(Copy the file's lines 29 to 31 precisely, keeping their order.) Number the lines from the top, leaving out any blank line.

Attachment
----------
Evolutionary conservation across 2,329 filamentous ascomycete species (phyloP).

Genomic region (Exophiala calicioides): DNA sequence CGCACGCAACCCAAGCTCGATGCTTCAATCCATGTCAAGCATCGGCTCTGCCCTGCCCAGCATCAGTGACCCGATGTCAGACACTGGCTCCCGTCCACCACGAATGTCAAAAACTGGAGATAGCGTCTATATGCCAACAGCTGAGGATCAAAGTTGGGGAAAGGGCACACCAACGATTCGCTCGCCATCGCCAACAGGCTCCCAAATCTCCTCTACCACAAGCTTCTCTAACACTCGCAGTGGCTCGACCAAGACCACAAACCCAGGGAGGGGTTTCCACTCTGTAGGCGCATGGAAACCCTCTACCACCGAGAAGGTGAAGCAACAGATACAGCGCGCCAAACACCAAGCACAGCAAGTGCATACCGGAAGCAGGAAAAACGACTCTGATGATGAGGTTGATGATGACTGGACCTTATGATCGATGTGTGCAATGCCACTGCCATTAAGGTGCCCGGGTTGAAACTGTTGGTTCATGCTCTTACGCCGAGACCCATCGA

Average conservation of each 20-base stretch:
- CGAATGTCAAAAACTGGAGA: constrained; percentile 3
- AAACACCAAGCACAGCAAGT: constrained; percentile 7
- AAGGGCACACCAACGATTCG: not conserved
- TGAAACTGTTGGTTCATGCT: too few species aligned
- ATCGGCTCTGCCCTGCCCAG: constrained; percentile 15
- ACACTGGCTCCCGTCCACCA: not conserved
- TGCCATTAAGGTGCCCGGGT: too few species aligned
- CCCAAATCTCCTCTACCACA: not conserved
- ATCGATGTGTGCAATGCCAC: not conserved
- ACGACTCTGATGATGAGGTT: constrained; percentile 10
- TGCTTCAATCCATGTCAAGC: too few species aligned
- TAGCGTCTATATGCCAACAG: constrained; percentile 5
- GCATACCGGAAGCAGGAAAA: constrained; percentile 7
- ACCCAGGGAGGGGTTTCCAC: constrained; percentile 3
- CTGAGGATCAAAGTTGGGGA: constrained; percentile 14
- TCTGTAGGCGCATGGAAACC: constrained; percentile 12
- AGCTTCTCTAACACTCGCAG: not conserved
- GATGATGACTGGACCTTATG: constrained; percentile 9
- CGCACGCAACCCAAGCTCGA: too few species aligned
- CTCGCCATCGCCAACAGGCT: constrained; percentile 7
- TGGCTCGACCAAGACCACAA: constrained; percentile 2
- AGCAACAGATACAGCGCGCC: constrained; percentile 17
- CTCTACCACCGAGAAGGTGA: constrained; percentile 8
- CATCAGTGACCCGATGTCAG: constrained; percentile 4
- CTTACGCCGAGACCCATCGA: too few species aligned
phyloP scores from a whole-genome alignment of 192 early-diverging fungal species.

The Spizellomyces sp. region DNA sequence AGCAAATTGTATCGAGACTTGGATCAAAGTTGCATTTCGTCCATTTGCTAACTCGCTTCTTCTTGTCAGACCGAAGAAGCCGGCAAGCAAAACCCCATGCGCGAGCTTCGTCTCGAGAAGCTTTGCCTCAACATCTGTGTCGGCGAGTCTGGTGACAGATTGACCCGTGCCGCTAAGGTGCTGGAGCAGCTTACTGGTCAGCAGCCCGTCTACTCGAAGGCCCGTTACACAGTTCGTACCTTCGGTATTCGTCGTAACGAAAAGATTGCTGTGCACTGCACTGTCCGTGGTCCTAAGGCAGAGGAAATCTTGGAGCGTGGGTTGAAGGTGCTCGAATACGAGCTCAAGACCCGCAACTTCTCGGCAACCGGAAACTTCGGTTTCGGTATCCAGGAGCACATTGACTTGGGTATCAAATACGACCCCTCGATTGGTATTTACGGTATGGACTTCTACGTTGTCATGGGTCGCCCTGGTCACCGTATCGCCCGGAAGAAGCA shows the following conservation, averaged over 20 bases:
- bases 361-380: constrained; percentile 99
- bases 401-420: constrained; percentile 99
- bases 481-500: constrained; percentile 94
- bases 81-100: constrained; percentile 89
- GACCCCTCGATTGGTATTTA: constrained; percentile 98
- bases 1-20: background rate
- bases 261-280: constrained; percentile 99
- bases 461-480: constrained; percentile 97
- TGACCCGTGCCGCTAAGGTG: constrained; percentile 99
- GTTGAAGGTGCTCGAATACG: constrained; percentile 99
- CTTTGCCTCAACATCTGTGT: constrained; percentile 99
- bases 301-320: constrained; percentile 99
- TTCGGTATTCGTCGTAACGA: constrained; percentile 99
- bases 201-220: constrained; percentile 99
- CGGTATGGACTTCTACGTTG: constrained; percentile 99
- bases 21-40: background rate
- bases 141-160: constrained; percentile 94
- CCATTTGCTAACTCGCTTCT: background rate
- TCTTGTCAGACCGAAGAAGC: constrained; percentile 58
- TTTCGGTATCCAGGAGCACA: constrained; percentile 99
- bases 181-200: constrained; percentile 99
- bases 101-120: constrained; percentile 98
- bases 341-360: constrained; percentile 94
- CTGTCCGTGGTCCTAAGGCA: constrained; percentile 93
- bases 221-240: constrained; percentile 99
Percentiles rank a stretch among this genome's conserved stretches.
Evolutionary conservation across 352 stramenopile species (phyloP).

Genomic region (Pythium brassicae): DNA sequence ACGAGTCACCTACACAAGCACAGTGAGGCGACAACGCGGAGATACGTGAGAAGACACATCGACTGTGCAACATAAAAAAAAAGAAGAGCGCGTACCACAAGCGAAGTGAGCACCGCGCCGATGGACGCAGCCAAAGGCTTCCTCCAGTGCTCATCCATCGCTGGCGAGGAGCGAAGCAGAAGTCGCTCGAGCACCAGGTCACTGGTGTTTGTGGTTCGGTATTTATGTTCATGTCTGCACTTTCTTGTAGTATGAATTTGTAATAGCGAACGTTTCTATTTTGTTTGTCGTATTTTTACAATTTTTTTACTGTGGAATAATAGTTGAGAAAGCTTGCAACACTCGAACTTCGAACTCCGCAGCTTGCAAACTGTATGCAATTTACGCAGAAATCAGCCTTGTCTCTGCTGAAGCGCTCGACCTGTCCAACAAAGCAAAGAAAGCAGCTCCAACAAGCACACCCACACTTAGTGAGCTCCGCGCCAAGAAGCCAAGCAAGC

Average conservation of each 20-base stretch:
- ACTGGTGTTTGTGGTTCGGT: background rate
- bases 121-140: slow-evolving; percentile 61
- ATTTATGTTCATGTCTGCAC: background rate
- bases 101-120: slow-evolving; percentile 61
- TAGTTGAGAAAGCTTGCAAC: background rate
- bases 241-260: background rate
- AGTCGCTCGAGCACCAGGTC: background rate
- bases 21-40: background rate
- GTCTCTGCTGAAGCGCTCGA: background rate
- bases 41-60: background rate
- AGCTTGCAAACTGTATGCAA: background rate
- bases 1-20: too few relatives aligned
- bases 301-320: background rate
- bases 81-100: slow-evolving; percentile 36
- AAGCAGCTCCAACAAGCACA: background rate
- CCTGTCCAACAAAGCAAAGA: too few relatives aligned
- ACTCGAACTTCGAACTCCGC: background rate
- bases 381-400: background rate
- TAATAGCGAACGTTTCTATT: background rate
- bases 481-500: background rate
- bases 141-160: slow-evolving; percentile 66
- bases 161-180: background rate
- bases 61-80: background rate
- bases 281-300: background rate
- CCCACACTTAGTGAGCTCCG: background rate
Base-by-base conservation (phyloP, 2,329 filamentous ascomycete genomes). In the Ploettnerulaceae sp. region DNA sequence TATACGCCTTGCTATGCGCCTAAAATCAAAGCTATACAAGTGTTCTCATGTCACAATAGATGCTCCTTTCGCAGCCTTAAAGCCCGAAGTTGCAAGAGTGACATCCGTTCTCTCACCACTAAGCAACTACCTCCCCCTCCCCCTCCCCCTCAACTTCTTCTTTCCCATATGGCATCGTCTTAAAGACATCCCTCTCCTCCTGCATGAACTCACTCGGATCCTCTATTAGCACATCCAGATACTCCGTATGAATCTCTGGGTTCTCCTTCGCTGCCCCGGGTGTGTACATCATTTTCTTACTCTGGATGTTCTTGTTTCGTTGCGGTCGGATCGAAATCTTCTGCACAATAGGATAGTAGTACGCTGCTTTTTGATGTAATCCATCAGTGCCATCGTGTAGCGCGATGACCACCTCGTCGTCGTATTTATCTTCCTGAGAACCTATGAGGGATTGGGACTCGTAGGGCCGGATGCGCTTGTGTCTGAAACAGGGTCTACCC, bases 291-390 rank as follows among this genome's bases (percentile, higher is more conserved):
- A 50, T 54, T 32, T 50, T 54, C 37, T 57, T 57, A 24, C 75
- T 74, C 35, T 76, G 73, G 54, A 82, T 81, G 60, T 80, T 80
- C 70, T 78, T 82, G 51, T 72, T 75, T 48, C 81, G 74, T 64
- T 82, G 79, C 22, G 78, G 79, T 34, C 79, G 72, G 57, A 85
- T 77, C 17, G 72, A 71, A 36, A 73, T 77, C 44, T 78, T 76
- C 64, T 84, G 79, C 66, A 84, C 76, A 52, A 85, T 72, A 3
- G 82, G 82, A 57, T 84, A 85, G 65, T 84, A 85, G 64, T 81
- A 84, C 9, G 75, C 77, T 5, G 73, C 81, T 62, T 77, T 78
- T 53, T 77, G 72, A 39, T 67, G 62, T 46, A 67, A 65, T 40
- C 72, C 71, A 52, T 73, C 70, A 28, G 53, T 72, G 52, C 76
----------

phyloP scores from a whole-genome alignment of 192 early-diverging fungal species.

The Spizellomyces sp. region DNA sequence AGCAAATTGTATCGAGACTTGGATCAAAGTTGCATTTCGTCCATTTGCTAACTCGCTTCTTCTTGTCAGACCGAAGAAGCCGGCAAGCAAAACCCCATGCGCGAGCTTCGTCTCGAGAAGCTTTGCCTCAACATCTGTGTCGGCGAGTCTGGTGACAGATTGACCCGTGCCGCTAAGGTGCTGGAGCAGCTTACTGGTCAGCAGCCCGTCTACTCGAAGGCCCGTTACACAGTTCGTACCTTCGGTATTCGTCGTAACGAAAAGATTGCTGTGCACTGCACTGTCCGTGGTCCTAAGGCAGAGGAAATCTTGGAGCGTGGGTTGAAGGTGCTCGAATACGAGCTCAAGACCCGCAACTTCTCGGCAACCGGAAACTTCGGTTTCGGTATCCAGGAGCACATTGACTTGGGTATCAAATACGACCCCTCGATTGGTATTTACGGTATGGACTTCTACGTTGTCATGGGTCGCCCTGGTCACCGTATCGCCCGGAAGAAGCA shows the following conservation, averaged over 20 bases:
- bases 361-380: constrained; percentile 99